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Elon Musk Mocks the Idea of Flying Cars, Says They Could “Guillotine” Other Drivers

Elon Musk has mocked the concept of flying cars, saying that other drivers could worry that the vehicles would “guillotine” them while they’re flying overhead. Musk’s comments came following the inaugural flying car conference, held by Uber earlier this week. During the conference, Uber predicted that it would be testing out commuter aircraft by 2020, […]

Paul Tamburroby Paul Tamburro

Elon Musk has mocked the concept of flying cars, saying that other drivers could worry that the vehicles would “guillotine” them while they’re flying overhead.

Musk’s comments came following the inaugural flying car conference, held by Uber earlier this week. During the conference, Uber predicted that it would be testing out commuter aircraft by 2020, a bold prediction and one that didn’t fly over the head (pun intended) of the Tesla CEO.

During Musk’s TED 2017 conference interview in Vancouver, the entrepreneur told interviewer Chris Anderson that he was “in favor of flying things,” though he wasn’t exactly on board with flying cars. “There is a challenge with flying cars in that they’ll be quite noisy, the wind-force generated will be very high,” he said. “Let’s just say that if something’s flying over your head, if there are a whole bunch of flying cars all over the place, that is not an anxiety-reducing situation.”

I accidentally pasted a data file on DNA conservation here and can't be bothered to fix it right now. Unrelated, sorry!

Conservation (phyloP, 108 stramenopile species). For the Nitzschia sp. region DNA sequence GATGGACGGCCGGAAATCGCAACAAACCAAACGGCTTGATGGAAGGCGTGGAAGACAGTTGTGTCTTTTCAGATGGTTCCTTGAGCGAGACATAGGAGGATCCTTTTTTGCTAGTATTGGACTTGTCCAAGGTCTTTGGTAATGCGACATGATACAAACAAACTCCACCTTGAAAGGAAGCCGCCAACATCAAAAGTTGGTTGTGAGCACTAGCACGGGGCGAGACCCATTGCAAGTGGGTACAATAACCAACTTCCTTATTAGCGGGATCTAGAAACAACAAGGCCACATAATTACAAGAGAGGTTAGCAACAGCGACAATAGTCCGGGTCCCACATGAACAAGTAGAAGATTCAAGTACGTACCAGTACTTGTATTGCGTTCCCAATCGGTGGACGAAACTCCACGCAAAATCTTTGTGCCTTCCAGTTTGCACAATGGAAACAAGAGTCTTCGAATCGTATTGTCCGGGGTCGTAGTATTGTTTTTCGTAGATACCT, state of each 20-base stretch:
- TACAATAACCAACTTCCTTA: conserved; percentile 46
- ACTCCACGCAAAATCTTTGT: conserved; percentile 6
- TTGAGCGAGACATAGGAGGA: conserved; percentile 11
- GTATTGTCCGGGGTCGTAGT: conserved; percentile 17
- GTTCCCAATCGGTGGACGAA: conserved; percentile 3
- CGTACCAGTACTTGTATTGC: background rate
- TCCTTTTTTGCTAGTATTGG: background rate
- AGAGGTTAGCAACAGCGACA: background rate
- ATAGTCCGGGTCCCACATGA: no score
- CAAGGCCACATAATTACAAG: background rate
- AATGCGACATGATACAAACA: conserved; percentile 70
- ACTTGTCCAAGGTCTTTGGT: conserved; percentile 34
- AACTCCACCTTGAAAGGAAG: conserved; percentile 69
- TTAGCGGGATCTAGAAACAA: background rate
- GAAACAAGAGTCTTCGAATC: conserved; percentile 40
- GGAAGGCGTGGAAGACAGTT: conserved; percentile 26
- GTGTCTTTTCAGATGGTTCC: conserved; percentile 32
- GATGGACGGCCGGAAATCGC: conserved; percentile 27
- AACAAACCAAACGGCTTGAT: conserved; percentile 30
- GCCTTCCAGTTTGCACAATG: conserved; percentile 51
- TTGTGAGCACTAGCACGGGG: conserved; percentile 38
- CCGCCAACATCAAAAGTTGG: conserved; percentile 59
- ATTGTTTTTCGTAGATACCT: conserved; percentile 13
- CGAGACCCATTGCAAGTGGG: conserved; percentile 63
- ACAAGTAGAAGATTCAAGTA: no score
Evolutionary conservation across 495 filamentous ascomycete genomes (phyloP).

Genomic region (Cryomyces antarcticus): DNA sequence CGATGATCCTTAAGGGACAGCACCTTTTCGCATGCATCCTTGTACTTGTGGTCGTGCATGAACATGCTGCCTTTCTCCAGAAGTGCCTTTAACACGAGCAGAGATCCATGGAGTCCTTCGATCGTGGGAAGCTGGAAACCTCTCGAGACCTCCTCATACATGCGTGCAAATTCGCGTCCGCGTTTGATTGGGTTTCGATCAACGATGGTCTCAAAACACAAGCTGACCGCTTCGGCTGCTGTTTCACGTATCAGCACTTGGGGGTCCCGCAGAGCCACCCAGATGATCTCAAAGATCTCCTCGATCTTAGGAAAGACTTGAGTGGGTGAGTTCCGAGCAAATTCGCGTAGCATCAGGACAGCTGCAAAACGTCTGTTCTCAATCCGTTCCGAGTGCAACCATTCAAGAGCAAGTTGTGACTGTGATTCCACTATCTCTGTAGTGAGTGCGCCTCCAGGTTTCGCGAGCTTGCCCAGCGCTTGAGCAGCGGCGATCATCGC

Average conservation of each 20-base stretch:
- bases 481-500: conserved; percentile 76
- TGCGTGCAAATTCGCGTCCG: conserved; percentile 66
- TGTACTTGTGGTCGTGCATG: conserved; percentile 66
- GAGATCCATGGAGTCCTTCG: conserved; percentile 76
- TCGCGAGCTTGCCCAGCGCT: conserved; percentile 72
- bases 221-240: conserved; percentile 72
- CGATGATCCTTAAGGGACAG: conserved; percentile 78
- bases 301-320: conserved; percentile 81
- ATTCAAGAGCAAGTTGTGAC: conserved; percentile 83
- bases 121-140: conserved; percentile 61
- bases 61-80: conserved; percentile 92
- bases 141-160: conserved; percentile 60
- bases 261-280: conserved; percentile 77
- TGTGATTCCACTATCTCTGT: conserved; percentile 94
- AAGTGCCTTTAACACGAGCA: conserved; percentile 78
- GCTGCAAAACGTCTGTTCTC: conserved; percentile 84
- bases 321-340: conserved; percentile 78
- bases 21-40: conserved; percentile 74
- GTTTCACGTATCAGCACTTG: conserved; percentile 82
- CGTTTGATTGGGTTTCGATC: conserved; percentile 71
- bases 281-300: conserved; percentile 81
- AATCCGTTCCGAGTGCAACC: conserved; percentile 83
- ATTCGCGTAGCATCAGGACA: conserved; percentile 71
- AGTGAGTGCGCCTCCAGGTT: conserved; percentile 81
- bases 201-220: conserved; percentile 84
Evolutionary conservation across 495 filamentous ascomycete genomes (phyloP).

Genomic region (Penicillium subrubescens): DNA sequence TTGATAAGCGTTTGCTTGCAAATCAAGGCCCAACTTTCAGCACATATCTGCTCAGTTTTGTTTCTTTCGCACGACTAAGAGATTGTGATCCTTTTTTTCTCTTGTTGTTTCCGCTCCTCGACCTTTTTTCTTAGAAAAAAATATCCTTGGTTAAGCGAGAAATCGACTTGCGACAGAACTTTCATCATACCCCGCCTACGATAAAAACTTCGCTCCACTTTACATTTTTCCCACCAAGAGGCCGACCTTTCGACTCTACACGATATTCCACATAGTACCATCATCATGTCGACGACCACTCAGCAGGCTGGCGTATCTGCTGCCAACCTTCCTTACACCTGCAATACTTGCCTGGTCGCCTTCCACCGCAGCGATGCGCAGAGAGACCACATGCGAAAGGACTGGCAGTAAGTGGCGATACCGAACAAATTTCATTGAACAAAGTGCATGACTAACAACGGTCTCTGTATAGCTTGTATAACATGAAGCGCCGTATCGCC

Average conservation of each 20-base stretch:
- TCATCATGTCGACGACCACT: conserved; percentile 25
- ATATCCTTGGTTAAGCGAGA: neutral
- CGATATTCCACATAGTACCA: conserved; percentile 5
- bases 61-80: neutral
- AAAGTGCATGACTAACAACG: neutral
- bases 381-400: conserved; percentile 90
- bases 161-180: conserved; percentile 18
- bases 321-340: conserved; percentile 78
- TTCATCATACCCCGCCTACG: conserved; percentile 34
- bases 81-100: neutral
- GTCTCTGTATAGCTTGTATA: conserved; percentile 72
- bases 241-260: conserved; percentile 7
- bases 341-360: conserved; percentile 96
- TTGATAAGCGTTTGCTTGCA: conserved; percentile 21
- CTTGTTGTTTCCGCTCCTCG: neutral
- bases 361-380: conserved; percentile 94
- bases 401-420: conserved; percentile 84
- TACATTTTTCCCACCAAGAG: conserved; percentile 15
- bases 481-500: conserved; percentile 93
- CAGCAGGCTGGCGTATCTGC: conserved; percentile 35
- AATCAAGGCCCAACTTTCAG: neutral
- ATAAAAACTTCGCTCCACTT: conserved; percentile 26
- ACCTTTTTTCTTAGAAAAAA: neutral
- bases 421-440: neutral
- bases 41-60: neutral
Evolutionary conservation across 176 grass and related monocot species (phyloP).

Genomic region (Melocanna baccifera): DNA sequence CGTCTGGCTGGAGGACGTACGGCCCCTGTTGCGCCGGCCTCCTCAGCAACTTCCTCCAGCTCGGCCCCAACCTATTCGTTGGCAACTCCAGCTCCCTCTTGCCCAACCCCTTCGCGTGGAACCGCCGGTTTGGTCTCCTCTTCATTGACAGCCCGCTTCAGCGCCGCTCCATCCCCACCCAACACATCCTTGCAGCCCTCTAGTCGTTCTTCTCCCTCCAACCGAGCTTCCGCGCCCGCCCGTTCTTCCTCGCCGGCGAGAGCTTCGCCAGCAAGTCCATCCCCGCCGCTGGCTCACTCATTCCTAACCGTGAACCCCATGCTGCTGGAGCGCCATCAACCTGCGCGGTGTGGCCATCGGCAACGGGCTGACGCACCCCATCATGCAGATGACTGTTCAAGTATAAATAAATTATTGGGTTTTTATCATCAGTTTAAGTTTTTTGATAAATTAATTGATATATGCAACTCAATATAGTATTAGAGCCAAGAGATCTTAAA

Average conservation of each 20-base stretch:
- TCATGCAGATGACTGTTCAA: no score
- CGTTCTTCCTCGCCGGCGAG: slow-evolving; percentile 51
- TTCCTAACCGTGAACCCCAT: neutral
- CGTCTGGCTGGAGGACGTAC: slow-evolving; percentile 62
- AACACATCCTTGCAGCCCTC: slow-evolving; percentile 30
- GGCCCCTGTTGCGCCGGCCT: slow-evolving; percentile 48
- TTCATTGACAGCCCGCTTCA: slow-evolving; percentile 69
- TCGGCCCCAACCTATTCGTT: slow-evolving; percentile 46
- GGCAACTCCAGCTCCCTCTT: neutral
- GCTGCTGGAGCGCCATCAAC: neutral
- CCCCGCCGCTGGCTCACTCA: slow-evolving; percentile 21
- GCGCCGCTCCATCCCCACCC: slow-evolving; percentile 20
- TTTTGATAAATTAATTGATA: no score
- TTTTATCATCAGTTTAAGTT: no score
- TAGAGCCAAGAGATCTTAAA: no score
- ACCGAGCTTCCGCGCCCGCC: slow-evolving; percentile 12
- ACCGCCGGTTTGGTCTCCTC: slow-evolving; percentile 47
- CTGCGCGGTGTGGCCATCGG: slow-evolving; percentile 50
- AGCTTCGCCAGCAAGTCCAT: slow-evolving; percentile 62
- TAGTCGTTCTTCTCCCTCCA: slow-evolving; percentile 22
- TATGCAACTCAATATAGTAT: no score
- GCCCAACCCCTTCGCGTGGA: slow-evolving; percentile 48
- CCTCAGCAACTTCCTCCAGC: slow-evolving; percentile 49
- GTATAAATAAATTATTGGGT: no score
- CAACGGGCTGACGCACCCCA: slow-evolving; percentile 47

“You don’t think to yourself, ‘well, I feel better about today,’” he continued. “You’re thinking, ‘did they service their hubcap? Or is it going to come off and guillotine me as they’re flying past?’”

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Musk is no stranger to making bold predictions, with him previously having claimed that SpaceX, the company he founded, will have launched a manned mission to Mars by the year 2022. While Uber’s flying cars seems less ambitious by comparison, Musk has a history of following up on his claims, whereas the logistics of introducing flying cars to the public in any meaningful capacity seems optimistic.

Uber claimed that its flying cars would first launch in Texas and Dubai, with the vehicles — which haven’t yet been manufactured — capable of flying 100 miles in just 40 minutes, along with being able to take off vertically negating the need for dedicated runways. The company estimated it would need 1,000 aircraft, 83 vertiports and 12 charging spots in each in order to serve up to four cities.

(H/T Inverse)

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